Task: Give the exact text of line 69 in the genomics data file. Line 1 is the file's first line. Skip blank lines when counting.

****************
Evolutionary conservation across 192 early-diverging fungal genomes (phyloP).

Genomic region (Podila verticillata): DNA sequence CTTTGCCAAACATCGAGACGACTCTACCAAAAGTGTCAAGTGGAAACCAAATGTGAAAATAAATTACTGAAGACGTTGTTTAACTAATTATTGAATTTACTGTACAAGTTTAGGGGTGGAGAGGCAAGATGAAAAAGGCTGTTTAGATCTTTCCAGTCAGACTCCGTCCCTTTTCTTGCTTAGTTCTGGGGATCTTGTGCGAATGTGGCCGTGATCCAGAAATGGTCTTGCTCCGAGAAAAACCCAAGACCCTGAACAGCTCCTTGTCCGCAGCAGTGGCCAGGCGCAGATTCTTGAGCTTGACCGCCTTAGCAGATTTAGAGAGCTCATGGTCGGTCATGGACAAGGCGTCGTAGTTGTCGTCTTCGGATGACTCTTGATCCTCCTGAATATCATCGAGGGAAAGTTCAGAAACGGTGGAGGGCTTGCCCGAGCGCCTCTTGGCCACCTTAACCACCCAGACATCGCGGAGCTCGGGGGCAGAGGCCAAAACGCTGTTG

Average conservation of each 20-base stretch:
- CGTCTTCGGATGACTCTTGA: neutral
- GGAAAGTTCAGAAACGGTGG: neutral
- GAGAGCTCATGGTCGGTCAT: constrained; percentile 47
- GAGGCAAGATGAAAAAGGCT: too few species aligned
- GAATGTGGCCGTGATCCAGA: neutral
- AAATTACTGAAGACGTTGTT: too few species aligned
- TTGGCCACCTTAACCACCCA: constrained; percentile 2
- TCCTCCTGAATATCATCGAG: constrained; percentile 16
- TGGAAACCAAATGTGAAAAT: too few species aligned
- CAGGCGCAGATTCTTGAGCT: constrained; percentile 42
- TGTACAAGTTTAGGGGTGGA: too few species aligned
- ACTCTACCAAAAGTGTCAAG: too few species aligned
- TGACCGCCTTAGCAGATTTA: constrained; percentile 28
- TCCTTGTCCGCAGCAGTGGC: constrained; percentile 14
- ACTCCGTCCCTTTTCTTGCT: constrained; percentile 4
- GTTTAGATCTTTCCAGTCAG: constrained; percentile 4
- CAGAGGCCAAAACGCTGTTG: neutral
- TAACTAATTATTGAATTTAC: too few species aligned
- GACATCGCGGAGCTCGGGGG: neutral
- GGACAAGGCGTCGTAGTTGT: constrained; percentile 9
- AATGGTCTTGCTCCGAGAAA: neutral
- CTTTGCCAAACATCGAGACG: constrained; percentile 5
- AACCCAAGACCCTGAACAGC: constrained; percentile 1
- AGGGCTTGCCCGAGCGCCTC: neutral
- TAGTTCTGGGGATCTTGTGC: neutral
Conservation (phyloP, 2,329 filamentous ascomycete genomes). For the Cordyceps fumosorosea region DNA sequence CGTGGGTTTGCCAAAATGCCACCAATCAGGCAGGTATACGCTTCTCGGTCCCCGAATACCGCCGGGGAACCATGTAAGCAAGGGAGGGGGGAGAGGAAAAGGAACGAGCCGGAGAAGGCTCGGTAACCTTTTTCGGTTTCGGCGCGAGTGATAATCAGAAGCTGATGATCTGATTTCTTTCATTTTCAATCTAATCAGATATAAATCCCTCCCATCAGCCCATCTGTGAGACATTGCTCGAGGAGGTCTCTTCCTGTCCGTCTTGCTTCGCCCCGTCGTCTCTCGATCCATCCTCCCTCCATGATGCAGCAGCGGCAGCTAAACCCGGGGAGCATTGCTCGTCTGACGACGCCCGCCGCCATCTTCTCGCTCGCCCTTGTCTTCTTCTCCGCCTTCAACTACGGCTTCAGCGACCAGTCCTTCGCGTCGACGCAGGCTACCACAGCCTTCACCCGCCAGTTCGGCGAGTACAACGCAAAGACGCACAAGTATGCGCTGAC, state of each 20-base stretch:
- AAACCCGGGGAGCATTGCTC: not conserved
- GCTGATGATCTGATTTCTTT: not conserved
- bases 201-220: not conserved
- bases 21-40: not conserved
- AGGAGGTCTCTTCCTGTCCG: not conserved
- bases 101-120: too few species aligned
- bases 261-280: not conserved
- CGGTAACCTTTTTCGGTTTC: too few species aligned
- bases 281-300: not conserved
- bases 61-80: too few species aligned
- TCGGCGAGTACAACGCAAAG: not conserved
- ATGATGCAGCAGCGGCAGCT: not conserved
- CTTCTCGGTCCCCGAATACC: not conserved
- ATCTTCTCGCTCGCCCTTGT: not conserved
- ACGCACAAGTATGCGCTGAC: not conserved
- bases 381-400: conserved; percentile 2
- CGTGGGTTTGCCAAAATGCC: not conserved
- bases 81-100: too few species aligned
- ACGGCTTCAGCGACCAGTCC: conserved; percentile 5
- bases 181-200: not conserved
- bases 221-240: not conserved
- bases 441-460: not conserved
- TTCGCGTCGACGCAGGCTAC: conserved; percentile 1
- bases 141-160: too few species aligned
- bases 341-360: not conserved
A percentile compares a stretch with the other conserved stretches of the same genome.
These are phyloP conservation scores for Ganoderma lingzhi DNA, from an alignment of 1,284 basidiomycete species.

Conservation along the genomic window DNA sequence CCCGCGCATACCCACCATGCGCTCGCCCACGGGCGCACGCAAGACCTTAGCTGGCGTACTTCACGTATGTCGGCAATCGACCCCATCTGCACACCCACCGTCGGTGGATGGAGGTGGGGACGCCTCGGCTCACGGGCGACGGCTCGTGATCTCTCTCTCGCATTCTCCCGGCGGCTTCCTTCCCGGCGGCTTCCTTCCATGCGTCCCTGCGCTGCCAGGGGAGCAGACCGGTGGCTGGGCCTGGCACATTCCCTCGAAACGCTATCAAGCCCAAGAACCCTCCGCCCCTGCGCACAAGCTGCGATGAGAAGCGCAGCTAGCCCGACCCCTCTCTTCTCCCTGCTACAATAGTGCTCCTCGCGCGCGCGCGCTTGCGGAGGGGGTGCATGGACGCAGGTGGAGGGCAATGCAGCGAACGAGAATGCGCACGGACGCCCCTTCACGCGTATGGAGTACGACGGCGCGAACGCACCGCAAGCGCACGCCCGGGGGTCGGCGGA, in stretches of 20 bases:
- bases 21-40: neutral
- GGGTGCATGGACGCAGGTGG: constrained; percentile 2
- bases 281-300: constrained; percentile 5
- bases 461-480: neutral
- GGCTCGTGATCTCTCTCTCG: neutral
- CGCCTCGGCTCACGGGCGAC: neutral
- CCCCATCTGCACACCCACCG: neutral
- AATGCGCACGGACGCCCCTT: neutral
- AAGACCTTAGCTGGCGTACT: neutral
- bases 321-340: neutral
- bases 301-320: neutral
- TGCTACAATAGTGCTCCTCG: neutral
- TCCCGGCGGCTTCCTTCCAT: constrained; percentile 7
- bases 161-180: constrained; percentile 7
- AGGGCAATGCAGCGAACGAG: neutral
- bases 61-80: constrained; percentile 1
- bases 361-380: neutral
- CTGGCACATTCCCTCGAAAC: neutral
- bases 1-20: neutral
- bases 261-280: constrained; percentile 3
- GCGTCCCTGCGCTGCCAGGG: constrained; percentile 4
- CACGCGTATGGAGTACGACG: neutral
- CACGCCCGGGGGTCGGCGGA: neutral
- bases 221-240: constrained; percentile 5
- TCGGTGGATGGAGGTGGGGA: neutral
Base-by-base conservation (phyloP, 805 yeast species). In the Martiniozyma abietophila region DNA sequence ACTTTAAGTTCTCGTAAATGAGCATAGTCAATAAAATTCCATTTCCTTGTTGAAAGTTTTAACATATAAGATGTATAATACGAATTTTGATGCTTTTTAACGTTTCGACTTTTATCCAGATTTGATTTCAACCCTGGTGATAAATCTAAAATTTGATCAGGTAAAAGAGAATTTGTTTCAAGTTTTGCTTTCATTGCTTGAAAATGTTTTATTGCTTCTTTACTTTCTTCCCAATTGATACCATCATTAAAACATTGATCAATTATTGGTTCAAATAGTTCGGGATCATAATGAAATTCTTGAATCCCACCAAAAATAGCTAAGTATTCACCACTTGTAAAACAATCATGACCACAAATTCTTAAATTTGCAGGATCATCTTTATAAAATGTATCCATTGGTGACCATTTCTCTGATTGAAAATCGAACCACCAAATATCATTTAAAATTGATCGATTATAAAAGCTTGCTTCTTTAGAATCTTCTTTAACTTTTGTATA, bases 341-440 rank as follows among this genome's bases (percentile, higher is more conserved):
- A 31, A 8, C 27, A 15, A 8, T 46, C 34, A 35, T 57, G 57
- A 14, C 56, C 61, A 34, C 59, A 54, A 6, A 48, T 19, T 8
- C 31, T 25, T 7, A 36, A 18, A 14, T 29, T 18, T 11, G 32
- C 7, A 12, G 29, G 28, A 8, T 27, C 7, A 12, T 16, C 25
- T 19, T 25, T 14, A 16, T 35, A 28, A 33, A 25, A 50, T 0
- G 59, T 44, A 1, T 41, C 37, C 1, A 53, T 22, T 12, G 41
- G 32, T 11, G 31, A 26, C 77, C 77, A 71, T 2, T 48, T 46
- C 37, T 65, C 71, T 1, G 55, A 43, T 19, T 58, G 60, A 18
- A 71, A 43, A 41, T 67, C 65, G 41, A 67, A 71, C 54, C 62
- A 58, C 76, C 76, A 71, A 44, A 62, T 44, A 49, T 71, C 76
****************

- TGCTACAATAGTGCTCCTCG: neutral